The Book of Summers

The Book of Summers

by Emylia Hall

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Product Details

ISBN-13: 9781459230026
Publisher: MIRA Books
Publication date: 05/29/2012
Sold by: HARLEQUIN
Format: NOOK Book
Pages: 400
File size: 442 KB

About the Author

Emylia Hall’s short fiction has appeared in a number of publications, and she was dubbed by Elle magazine (UK) as one of 2012’s three most anticipated debut novelists. She lives in the UK with her husband, who is also an author. The Book of Summers is Emylia’s first novel and is inspired by her childhood memories of vacations spent in rural Hungary.

Read an Excerpt



Friday morning began as English summer mornings often do, with a shy but rising sun and wisps of cloud that were blown away by breakfast. My father was visiting, so I should have known it was never going to be an ordinary day, despite its early promise. It was the first time that he was seeing my London home for himself, and I was no newcomer to the city. I was seventeen when I decided on art college, and with the utter resolution that it had to be London. I wanted to lose myself, and it seemed just the place in which to be lost. I can remember the day I left home twelve years ago, my father standing by the car in the train-station parking lot, one gnarled hand raised in farewell, the other already feeling in his pocket for his keys. Then the put-put of the exhaust as he passed me at the station entrance, how he didn't see me that time, for he was hunched over the steering wheel like someone who was already late. I watched him go, the only family I had.

Family. A word that has always sat so uneasily with me. For other people it may mean rambling dinners with elbows on tables and old jokes kneaded and pulled like baking dough. Or dotty aunts and long-suffering uncles, awkwardly shaped shift dresses and craggy mustaches, the hard press of a well-meant hug. Or just a house on a street. Handprints pushed into soft cement. The knotted, fraying ropes of an old swing on an apple bough. But for me? None of that. It's a word that undoes me. Like the snagging of a thread on a sweater that runs, unraveling quickly, into the cup of your hands.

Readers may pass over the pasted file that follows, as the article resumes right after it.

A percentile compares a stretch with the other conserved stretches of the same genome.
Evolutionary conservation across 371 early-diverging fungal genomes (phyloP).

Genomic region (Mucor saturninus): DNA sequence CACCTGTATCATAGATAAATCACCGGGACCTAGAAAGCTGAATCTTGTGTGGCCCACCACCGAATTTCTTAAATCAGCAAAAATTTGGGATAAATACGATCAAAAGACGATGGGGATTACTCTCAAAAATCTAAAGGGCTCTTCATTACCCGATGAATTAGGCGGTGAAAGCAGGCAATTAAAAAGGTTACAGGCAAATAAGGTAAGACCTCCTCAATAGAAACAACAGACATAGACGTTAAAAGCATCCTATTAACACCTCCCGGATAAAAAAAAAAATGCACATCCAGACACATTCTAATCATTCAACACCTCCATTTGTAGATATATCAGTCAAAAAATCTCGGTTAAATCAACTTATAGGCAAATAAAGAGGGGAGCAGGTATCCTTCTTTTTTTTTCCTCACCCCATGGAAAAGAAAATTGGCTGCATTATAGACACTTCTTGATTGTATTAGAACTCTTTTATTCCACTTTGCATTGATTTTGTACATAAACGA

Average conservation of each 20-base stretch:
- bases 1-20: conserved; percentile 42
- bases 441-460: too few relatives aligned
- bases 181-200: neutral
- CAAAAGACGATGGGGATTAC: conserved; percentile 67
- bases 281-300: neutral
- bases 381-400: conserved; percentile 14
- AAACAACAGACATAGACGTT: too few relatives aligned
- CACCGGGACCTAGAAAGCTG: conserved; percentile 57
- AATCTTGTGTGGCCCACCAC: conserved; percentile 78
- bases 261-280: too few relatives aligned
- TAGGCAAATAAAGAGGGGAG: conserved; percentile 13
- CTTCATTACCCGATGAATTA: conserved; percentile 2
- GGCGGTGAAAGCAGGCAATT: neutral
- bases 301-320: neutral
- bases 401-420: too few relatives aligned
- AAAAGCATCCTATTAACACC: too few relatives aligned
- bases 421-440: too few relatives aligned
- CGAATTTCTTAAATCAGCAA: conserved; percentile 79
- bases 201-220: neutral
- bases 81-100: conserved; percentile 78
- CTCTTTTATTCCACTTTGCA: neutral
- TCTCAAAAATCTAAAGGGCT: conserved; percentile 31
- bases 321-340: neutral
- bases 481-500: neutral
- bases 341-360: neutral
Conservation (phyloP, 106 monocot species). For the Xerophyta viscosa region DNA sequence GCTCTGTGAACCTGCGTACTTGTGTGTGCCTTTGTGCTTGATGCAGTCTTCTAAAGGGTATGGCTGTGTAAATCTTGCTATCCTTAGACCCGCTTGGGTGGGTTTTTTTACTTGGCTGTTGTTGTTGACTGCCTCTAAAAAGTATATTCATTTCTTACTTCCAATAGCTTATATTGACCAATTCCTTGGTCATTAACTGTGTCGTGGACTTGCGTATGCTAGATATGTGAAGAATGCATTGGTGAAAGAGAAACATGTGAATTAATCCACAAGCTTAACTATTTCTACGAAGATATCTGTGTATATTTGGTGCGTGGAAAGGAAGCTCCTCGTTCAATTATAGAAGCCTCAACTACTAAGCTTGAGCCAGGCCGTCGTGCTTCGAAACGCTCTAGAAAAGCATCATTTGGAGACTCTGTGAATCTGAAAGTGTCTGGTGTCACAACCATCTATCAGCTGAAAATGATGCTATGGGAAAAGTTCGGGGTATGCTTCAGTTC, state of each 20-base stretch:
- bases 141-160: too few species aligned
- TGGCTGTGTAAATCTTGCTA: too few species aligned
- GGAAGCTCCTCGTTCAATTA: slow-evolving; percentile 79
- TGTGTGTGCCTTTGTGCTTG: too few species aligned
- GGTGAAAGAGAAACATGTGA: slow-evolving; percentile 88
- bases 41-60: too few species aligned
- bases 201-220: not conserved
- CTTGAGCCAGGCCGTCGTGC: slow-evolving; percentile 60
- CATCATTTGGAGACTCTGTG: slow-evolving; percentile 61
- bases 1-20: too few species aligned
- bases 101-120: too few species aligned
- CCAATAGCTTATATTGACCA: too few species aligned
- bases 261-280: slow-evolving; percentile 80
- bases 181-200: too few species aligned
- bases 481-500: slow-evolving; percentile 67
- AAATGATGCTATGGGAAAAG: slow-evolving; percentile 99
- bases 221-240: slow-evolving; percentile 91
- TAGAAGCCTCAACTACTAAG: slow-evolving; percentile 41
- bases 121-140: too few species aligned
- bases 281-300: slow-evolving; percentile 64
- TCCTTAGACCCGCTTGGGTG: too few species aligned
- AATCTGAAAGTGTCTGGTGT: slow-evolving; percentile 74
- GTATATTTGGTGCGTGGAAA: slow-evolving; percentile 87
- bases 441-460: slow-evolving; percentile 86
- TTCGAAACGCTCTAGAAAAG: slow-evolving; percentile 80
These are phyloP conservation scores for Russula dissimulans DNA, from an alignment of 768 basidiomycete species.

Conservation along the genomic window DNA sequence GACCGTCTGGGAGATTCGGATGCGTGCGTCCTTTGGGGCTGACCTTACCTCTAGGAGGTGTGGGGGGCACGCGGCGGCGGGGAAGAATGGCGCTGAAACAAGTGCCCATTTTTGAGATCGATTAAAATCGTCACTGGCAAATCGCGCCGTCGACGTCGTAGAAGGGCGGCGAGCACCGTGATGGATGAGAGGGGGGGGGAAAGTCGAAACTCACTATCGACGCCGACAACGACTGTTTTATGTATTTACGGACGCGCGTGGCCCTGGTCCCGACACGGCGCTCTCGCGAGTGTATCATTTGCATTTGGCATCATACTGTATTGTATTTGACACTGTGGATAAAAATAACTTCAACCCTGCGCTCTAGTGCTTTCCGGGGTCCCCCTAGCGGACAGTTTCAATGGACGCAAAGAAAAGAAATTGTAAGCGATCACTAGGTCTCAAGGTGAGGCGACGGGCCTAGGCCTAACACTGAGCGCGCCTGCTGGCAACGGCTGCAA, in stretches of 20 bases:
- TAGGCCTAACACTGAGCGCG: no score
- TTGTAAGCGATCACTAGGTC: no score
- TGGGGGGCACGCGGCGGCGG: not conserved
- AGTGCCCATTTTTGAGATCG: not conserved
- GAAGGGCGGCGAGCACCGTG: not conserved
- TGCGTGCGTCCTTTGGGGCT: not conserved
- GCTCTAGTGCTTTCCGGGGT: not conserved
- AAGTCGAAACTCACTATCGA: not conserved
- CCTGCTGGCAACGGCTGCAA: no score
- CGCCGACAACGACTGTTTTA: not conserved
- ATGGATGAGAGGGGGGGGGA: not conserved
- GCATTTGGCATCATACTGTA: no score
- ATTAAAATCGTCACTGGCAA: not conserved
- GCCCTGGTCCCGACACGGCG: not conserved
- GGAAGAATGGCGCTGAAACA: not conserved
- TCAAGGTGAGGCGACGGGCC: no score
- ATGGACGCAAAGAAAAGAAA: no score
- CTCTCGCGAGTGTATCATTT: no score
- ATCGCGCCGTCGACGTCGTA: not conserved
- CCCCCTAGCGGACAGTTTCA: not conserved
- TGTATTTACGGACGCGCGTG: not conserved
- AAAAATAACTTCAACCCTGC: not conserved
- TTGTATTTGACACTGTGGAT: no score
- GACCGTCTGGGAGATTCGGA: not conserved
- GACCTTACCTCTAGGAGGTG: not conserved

Since college I've lived on both sides of the river, in boxy flats and sprawling town houses. These days, my home is a neat Victorian terrace in Mile End, with a straggle of garden and a displaced gnome. My roommate, Lily, sings Frank Sinatra in the bath and has a jet-black bob, shiny like treacle. Our street is in the shadow of a clutch of tower buildings, and there's a long-abandoned Fiat three doors up, its back window cracked like a skating pond. I once saw a cat stretched out on the pavement, black and white and dead all over, an image I've never quite cleared from my head. Another time there was a flock of pigeons pecking at a roast-chicken carcass as I stepped out of my front door. I hurried past pretending I hadn't seen, like a twitchy citizen turning a blind eye to a crime. But just five minutes on my bicycle and I can be stretched out in Victoria Park, on a raft of newspapers and books. I go to a cafe where if the sun's beaming the owner gives me a free cup of coffee and I sit beside her at a rickety table as she smokes cheap cigarettes in her blue apron. All in all I feel settled here. It's a place where I feel I can welcome my father, without more complicated feelings budging their way in.